Blended Learning in Teacher Education: Uncovering its Transformative Potential for Teacher Preparation Programs

Blended Learning in Teacher Education: Uncovering its Transformative Potential for Teacher Preparation Programs

Jackie HeeYoung Kim (Armstrong State University, USA), Danilo M. Baylen (University of West Georgia, USA), Amy Leh (California State University San Bernardino, USA) and Lijia Lin (East China Normal University, China)
DOI: 10.4018/978-1-5225-0164-0.ch068
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This chapter acknowledges that there is sparse literature to consult about the pedagogical and empirical foundations of blended learning in teacher preparation programs because this field is in its infancy. This chapter will first define blended learning, identify the challenges in teacher preparation programs and indicate how blended-learning approaches will assist teacher educators to meet long-standing and newly emerged challenges, and help future teachers to be reflective practitioners, better problem-solvers, and critical thinkers. This chapter also will discuss pedagogical values of blended learning and factors affecting blended learning course designs, and then showcase best practices using blended learning in order to show the effectiveness of blended learning approaches in teacher education. Lastly, this chapter will discuss considerations when blending teacher education courses.
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Definition Of Blended Learning

Blended learning is a formal education program in which a student learns, at least in part, through online delivery of content and instruction with some element of student control over time, pace, and/or space, and, at least in part, at a supervised brick-and-mortar location away from home (Graham, 2006). Additionally, blended learning is called different terms such as distributed learning, open and flexible learning, and hybrid learning. The arbitrary nature of blended learning reverberates in the different definitions of the term:

  • Combining instructional modalities (or delivery media) (Bersin & Associates, 2003; Orey, 2002; Singh & Reed, 2001; Thomson, 2002)

  • Combining instructional methods (House, 2002; Rosset, 2002)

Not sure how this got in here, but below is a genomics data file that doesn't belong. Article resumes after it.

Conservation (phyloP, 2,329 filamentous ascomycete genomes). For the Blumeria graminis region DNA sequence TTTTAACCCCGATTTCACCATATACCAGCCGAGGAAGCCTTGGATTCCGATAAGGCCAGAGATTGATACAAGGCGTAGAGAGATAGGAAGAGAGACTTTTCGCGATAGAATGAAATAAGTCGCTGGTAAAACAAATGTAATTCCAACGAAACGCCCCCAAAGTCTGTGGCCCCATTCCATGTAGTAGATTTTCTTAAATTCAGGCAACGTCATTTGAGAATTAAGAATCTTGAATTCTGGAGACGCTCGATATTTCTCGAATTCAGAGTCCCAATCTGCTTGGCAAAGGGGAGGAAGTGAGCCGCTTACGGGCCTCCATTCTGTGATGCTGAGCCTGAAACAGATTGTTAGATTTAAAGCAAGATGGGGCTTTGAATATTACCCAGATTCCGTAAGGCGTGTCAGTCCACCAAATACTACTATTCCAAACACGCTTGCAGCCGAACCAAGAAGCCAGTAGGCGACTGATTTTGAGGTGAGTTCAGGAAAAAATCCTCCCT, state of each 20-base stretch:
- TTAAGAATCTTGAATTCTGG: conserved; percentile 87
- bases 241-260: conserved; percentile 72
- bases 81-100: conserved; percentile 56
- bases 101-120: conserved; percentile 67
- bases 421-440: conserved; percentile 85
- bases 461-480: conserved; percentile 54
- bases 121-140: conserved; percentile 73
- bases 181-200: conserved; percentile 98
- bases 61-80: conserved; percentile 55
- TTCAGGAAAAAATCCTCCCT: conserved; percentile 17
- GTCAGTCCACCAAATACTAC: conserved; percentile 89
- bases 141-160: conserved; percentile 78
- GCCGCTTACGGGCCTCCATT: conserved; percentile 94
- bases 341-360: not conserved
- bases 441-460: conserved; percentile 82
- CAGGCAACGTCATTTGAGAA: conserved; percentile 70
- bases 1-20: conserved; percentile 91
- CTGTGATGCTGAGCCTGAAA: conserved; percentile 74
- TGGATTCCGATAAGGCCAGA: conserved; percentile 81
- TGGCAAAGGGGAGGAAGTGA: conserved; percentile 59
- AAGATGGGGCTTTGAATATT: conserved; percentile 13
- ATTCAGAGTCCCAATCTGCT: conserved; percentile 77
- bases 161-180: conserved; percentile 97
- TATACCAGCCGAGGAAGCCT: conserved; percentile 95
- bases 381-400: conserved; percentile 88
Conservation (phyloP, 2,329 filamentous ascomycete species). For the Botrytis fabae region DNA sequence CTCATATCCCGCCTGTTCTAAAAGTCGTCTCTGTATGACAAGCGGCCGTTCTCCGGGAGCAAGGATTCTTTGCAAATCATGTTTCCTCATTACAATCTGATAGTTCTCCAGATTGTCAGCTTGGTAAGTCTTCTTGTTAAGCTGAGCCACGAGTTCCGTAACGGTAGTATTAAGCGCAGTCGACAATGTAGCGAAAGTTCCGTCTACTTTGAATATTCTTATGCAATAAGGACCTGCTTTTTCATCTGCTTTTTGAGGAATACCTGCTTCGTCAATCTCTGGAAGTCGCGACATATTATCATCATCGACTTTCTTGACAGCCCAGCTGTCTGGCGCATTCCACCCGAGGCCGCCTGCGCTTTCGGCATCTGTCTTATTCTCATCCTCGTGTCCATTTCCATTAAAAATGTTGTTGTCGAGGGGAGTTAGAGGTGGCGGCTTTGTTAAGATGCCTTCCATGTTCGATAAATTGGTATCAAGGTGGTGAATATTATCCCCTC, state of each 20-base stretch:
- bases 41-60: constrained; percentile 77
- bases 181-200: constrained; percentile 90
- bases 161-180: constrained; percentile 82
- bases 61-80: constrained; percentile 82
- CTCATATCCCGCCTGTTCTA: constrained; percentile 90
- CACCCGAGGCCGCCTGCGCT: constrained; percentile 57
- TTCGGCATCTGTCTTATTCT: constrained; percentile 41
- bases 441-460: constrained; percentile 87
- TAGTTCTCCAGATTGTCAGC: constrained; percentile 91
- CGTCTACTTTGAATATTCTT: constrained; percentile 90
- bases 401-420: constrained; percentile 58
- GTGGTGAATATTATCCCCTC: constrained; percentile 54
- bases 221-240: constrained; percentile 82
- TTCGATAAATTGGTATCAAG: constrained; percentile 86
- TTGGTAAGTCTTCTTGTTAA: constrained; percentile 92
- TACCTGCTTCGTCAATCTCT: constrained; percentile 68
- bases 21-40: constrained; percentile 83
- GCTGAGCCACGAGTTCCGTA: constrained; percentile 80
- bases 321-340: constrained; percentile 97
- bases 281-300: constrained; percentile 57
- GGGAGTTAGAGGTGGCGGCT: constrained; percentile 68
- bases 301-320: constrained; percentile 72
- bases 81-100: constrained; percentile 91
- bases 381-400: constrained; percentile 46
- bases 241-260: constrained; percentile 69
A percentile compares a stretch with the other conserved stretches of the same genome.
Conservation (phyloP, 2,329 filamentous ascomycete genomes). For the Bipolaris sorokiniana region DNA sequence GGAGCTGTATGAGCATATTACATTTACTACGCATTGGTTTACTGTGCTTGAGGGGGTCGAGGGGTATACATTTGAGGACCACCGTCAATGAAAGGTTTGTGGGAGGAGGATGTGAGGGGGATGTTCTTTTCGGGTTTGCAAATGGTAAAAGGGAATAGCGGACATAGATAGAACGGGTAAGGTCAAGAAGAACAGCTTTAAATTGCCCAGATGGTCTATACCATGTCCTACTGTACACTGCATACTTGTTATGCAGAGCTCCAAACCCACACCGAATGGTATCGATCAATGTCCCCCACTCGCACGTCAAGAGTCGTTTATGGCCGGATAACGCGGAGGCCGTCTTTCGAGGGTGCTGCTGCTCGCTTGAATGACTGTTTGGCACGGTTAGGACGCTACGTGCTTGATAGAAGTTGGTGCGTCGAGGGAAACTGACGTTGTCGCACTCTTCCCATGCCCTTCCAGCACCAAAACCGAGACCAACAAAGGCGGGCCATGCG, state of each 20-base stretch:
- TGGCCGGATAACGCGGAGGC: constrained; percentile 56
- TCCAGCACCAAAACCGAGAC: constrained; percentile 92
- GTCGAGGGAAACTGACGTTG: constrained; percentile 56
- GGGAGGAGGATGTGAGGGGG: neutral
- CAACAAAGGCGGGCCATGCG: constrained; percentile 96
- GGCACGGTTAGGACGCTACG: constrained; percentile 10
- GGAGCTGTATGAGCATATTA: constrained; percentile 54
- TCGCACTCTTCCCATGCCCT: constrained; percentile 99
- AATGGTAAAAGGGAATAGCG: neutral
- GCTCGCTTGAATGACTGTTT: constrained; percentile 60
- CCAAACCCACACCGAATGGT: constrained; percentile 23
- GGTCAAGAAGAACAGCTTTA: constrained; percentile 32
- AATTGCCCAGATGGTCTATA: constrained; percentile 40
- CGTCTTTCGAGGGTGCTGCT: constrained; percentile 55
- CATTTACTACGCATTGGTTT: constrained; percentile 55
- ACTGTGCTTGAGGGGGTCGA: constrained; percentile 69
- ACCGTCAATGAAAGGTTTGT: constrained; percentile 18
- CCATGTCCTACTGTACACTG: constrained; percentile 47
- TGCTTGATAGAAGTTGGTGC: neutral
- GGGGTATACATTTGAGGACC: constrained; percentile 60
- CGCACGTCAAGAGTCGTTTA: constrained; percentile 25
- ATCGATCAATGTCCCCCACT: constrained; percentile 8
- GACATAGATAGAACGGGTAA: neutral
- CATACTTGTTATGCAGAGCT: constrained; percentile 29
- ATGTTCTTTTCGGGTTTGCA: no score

• Combining online and face-to-face instruction (Reay, 2001; Rooney, 2003; Sands, 2002; Ward & LaBranche, 2003; Young, 2002)

This chapter is grounded in the definition that blended-learning systems combine face-to-face instruction with computer-mediated instruction (Bonk & Graham, 2006).


The Future Of The Blended Model

The global revolution in information technology, which has transformed the international economy, is also destined to transform American education (Moe, Cuban, & Chubb, 2009). Hybrid schools facilitate the incorporation of a wide selection of educational technological innovations that transform the education process, which is why Moe and Chubb (2009) predict that most schools of the future will take a hybrid form.

Driving the movement toward hybridization is recognition of the considerable benefits that technology offers to the learning process. The promise of technology extends beyond customization of the curriculum and mode of learning. This “force of liberation” (Moe & Chubb, 2009) frees schools from geographic constraints, improves accountability by way of sophisticated data management systems that evaluate progress continuously, and provides significant savings in labor, which can make funds available for use in more effective ways, as the case studies have demonstrated. Furthermore, in the educational sector, computer-based technologies hold the capacity to remediate, accelerate, review, preview, supplement or supplant the existing teaching/learning system. Having networking capabilities means resources can be borrowed from or shared with other educators and students around the country or around the globe, expanding access to top-tier teachers and instructional materials (Hassel & Hassel, 2009).

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